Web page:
Resources

NSWP collects documents and other materials about sex work and makes them publicly available on our website. The resources go back to 1992 and contain documents and photographs about the development of the sex worker rights movement, policy position papers from sex worker organisations around the world, academic papers about health, labour, legal frameworks, and migration, and NSWP briefing papers and publications, including Making Sex Work Safe and the NSWP peer-reviewed journal Research for Sex Work.

We focus on providing resources that support the core values of NSWP but we also include and critique some resources that do not promote our perspective.

Resources are organised by theme, region, year, language and resource type, so that they can be easily browsed. The search feature can be used to find resources on specific issues by entering in key words or authors’ names.

Note that resources that are available in French, Spanish, Chinese and Russian are on the language specific sections of this website.

NSWP is developing Research for Sex Work as a platform for building a broader collaboration with academia, initially through an email listserv to which members will be asked to nominate academics and community researchers.

Results 71 - 80 of 438

Results

This resource is a note by NSWP members Veshya Anyay Mukti Parishad (VAMP) and SANGRAM. It summarizes the Report of the UN Special Rapporteur on Violence Against Women in India with regards to her observations made in relation to sex worker rights in India. It highlights that the Special Rapporteur called on the Indian Government to review the problematic ITPA (Immoral Traffic (Prevention) Act) legislation which criminalizes women in sex work and to take measures to protect the human rights of sex workers.

The present Report has been issued by the United Nations Special Rapporteur on violence against women, its causes and consequences as a result of her official visit to India from 22 April to 1 May 2013. Violence against women in India is systematic and occurs in the public and private spheres. It is underpinned by the persistence of patriarchal social norms and inter- and intragender hierarchies.

This article evaluates four popular claims regarding human trafficking’s international magnitude, trends, and seriousness relative to other illicit global activities. The four central claims frequently made regarding human trafficking are:

The present paper has been produced by a Member of NSWP (Persist Health Project) and is a useful read for service providers seeking to shape their services to the needs of sex workers.

This report deals with the various forms of exploitation experienced by migrant women in the labour market and how legislation designed to police immigration and prevent trafficking often fails to protect these vulnerable women. The report also examines the role of the media in objectifying migrant women through their often negative, stereotypical portrayals.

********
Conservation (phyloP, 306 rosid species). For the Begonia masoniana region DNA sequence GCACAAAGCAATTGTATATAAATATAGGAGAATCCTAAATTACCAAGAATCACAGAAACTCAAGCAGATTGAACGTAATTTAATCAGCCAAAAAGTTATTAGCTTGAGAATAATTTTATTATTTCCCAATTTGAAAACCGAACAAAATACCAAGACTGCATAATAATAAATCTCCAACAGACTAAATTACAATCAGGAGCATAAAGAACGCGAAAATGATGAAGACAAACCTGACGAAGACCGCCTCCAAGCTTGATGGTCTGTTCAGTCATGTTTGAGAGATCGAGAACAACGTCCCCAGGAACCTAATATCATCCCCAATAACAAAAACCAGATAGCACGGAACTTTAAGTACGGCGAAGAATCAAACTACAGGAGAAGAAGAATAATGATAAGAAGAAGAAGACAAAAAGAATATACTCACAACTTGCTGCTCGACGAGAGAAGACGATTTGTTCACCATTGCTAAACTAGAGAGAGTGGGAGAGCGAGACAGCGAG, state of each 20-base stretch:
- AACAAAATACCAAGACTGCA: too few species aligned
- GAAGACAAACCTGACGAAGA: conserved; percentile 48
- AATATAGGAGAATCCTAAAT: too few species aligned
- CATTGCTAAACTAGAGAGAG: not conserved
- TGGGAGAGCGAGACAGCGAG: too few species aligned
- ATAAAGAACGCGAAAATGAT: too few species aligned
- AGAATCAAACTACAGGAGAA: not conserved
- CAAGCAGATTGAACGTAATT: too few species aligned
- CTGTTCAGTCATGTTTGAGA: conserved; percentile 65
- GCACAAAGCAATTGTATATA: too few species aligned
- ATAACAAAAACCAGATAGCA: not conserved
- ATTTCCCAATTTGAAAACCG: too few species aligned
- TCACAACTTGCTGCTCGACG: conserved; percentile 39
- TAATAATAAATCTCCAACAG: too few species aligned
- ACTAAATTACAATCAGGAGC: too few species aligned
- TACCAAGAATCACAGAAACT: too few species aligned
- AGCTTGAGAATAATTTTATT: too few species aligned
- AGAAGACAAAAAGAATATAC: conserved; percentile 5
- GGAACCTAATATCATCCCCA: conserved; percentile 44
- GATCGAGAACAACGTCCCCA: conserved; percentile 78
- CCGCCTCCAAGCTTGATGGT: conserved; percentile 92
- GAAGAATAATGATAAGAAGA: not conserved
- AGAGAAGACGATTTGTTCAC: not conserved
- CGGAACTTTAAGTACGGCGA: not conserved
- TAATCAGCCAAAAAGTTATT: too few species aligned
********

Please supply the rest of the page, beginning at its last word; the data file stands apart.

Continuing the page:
The present guide is a companion to a study and has been designed for program planners, policy, and decision makers, and civil society organisations that advocate for and work with FSWs and MSM in programs related to HIV and AIDS. It draws upon key findings from the original study and provides details on how to use data for decision making and evidence-based HIV programs, services, and policies, which address the needs of people living with HIV (PLHIV), men who have sex with men (MSM), and female sex workers (FSWs) in Côte d’Ivoire.

This Report aims to summarize the arguments for and against the criminalisation of the purchase of sexual services. It first describes the experiences of Swedish and Dutch legal regulation relating to the purchase of sexual services. In Sweden, there is a wish to abolish sex work by way of criminalising the client. In the Netherlands, sex work is allowed within certain limits (only involuntary sex work comes under criminal rules).

Since 2003, US government funding to address the HIV and AIDS pandemic has been subject to an anti-prostitution clause. This clause requires aid recipients to adopt an organizational policy opposing sex work and requires them to keep away from the “promotion of prostitution”. Simultaneously, the efficacy of some HIV prevention efforts for sex work in areas receiving US government funding has diminished. This article seeks to explain the unintended yet adverse effects of the implementation of the pledge through case stories.

You can download this 13 page resource as a PDF below.

This is the 7th issue of NSWP's quarterly newsletter ‘Sex Work Digest’. 

This resource is in English.  You can download this 7 page PDF above.